A chest radiograph is neither sensitive nor specific for myocarditis but may show an enlarged heart size, pulmonary vascular congestion, or pleural effusion. CT angiography to evaluate for other causes of chest pain may be indicated. Percutaneous coronary angiography is indicated in patients at high risk for coronary artery disease to help rule out an ischemic cause of cardiac dysfunction in the right setting. Cardiac magnetic resonance imaging seems to be promising and may help differentiate ischemic from non-ischemic etiologies of dilated cardiomyopathy. In addition, a complete blood count with differential showing eosinophilia may hint to eosinophilic myocarditis. Erythrocyte sedimentation rate (ESR) and C-reactive protein (CRP) are usually elevated but nonspecific. Viral antibody testing can be done in the right setting; however, specificity is low and often can result in a delay in diagnosis without any change in management.
Endomyocardial biopsy, though rarely done due to its invasive nature, is the gold standard for diagnosis of myocarditis. According to the Heart Failure Society of America, biopsy should be reserved for patients with acute deterioration of the cardiac function of unknown etiology that is failing the usual medical therapy. The classic histological findings include lymphocytic infiltrates with myocyte necrosis, as described by the Dallas criteria.
Management is primarily supportive but also includes treating any identifiable cause. Patients with heart failure should receive standard treatment including beta-blockers, angiotensin-converting enzyme inhibitors or angiotensin II receptor blockers, and diuretics if needed. Immunosuppressive therapy has not shown clinical benefit and, therefore, should not be used routinely except in patients who have underlying systemic autoimmune or granulomatous inflammatory diseases. Although viral etiology is the most commonly identified cause, the efficacy of antiviral therapy is unknown, and routine antiviral therapy is not recommended. Non-steroid anti-inflammatory agents should be avoided in the acute setting as they may impair the healing of the myocardium. In severe cases, mechanical support devices such as an intra-aortic pump or left ventricular assist devices also can be used, with consideration of heart transplant as well. In these instances, it is important to consider a transfer to tertiary care centers for surgical support if needed. Patients may develop dysrhythmias or left atrial or ventricular thrombus requiring anticoagulation. Finally, patients should be counseled on limiting exercise and avoiding alcohol, especially in the acute phase, as it may increase viral replication. Long-term follow-up with serial echocardiography is recommended.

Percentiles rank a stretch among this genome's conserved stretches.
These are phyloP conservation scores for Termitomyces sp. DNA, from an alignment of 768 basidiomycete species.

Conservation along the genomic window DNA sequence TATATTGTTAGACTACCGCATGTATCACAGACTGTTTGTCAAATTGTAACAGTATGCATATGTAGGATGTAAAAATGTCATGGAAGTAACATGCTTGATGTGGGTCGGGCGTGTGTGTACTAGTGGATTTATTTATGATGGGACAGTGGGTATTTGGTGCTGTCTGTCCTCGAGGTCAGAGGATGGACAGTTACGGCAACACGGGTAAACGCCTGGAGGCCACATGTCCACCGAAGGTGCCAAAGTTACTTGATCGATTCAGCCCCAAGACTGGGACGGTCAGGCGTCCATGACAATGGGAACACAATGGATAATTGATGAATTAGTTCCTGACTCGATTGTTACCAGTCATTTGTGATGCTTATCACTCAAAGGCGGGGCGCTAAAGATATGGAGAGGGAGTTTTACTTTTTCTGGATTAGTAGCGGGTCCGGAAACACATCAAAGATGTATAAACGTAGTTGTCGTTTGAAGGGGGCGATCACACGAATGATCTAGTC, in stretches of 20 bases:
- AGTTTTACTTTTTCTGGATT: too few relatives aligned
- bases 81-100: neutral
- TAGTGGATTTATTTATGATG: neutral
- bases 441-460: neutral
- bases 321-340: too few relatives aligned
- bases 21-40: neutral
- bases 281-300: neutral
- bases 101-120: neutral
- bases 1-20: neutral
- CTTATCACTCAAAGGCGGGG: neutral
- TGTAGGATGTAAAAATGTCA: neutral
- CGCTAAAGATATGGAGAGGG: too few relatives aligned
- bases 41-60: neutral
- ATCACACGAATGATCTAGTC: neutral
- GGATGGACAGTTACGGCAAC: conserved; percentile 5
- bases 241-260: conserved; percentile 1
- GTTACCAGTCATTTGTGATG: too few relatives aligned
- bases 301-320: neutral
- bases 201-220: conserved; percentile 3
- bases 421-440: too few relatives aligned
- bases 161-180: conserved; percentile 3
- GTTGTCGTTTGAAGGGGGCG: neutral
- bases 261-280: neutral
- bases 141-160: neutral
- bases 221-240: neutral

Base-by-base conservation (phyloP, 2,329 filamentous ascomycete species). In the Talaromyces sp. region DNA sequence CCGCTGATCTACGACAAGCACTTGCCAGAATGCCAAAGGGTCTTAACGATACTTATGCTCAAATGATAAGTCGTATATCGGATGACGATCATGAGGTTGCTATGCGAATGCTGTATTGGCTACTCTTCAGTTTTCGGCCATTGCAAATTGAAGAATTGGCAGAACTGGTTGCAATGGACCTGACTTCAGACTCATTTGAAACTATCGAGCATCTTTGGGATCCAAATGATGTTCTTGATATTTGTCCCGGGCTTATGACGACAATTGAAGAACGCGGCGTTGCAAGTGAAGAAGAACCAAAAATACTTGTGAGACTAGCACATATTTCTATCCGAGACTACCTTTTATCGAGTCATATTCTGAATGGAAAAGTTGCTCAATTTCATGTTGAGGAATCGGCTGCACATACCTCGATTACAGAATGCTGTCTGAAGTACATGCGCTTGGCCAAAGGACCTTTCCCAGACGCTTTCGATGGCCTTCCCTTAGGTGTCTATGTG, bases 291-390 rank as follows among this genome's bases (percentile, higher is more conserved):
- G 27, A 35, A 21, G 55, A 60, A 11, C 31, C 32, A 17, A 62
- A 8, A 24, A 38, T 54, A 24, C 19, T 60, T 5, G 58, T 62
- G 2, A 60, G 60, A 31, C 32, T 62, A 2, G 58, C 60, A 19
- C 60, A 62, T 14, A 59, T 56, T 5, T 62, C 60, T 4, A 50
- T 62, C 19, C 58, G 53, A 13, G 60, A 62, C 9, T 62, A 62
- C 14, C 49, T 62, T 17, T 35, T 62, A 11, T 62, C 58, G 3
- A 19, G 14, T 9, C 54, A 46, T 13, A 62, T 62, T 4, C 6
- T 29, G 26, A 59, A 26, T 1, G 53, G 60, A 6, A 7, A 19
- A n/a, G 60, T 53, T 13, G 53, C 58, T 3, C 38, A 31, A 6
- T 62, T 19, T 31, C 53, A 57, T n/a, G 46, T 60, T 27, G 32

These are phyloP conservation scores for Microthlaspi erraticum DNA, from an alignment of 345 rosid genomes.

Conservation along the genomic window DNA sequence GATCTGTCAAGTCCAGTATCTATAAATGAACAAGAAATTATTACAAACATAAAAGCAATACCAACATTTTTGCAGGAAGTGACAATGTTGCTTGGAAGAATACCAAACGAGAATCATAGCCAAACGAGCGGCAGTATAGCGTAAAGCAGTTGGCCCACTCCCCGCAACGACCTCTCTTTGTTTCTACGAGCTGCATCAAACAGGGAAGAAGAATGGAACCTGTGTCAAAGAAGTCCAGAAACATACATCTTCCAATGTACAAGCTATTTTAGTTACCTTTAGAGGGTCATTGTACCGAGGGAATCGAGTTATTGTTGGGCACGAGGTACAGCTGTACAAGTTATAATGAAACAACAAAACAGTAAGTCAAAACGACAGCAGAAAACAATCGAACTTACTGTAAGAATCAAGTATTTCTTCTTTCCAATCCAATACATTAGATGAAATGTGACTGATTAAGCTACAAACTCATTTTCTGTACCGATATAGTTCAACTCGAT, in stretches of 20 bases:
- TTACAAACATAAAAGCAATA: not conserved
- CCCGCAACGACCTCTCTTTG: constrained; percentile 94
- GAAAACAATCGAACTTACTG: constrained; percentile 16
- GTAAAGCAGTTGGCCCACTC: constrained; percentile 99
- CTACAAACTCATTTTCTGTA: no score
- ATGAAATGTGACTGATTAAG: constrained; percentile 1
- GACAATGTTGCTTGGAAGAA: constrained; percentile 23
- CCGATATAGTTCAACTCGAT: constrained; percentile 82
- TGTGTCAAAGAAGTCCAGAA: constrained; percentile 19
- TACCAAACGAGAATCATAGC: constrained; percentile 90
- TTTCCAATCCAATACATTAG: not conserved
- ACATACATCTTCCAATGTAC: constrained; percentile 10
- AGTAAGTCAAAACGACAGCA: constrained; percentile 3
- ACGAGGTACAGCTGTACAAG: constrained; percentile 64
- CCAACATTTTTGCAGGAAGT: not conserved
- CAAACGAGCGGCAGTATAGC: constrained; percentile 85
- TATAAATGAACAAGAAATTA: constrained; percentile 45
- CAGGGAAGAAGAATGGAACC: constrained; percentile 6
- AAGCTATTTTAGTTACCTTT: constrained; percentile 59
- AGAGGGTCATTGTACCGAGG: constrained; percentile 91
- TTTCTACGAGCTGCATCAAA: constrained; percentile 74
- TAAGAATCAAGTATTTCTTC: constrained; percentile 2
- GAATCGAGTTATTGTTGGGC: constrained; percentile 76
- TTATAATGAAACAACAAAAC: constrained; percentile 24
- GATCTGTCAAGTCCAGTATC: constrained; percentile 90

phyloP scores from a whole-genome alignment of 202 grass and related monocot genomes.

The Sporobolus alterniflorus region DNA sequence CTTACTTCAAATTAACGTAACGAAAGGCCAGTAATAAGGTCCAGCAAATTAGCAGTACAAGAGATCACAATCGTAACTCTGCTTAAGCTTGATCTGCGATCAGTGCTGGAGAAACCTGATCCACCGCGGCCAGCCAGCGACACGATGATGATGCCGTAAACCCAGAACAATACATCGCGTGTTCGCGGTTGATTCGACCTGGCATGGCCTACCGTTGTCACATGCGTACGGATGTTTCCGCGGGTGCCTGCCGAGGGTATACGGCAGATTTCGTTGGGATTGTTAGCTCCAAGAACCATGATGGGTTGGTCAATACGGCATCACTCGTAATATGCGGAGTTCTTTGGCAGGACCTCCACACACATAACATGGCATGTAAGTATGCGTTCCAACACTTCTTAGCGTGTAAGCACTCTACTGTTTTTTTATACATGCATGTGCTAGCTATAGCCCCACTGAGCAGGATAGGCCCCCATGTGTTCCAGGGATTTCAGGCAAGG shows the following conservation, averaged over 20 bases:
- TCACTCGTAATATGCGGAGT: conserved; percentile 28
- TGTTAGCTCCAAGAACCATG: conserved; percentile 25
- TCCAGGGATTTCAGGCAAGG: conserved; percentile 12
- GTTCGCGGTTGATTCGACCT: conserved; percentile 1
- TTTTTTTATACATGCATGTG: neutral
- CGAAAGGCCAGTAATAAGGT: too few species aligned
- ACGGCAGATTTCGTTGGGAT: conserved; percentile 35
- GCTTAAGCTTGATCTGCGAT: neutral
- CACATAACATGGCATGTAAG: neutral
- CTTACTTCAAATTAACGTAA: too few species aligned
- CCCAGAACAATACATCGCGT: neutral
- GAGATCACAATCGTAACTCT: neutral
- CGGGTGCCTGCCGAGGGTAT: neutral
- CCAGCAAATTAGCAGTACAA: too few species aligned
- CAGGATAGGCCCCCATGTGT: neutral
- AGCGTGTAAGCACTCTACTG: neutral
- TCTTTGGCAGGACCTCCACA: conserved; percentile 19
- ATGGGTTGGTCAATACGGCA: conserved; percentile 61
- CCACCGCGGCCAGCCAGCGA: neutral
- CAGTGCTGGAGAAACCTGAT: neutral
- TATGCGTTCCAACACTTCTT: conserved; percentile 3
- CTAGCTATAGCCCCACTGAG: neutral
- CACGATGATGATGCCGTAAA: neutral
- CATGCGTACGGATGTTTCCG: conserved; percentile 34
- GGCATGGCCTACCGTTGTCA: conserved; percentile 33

Complications of acute myocarditis result from the damage to the cardiac muscle and include heart failure, arrhythmia, myocardial infarction, and sudden cardiac arrest.
Acute myocarditis has many causes, and its presentation can range from asymptomatic to mild to severe. Most patients need admission due to the risk of rapid progression to life-threatening conditions, including decompensated cardiomyopathy, heart failure, ventricular dysrhythmias, and death. In addition to the attending physician, the nurse and other staff are critical for serial monitoring of these patients. All patients need to be educated on the need for rest and abstaining from alcohol and tobacco. The pharmacist should educate the patient on the need to remain compliant with their medications (beta-blocker or ACE inhibitor). Most of these patients also have mild to moderate dyspnea and hence may benefit from chest physical therapy. Because of fatigue, a physical therapy consult is recommended to help build exercise endurance. Enrollment in a cardiac rehab program is beneficial for most patients. Finally, the patient should be educated on a healthy lifestyle, maintaining healthy body weight, and a low-fat diet. (Level V)
The general outcome after viral myocarditis is good. However, recovery can be long and may take 3-7 years. However, some patients may develop left ventricular dilatation and may need ongoing treatment for heart failure and arrhythmias. A few patients may require a heart transplant. Those who exhibit the soluble Fas ligand at presentation generally tend to have a good prognosis, whereas those who have anti-myosin autoantibodies have a worse outcome. Cardiogenic shock can occur but is rare. The mortality for acute myocarditis is about 20% at 12 months, and at four years, there is a 56% survival. Patients who require a ventricular assist device while awaiting a heart transplant generally do not fare well if the wait is more than 1-2 weeks. (Level V)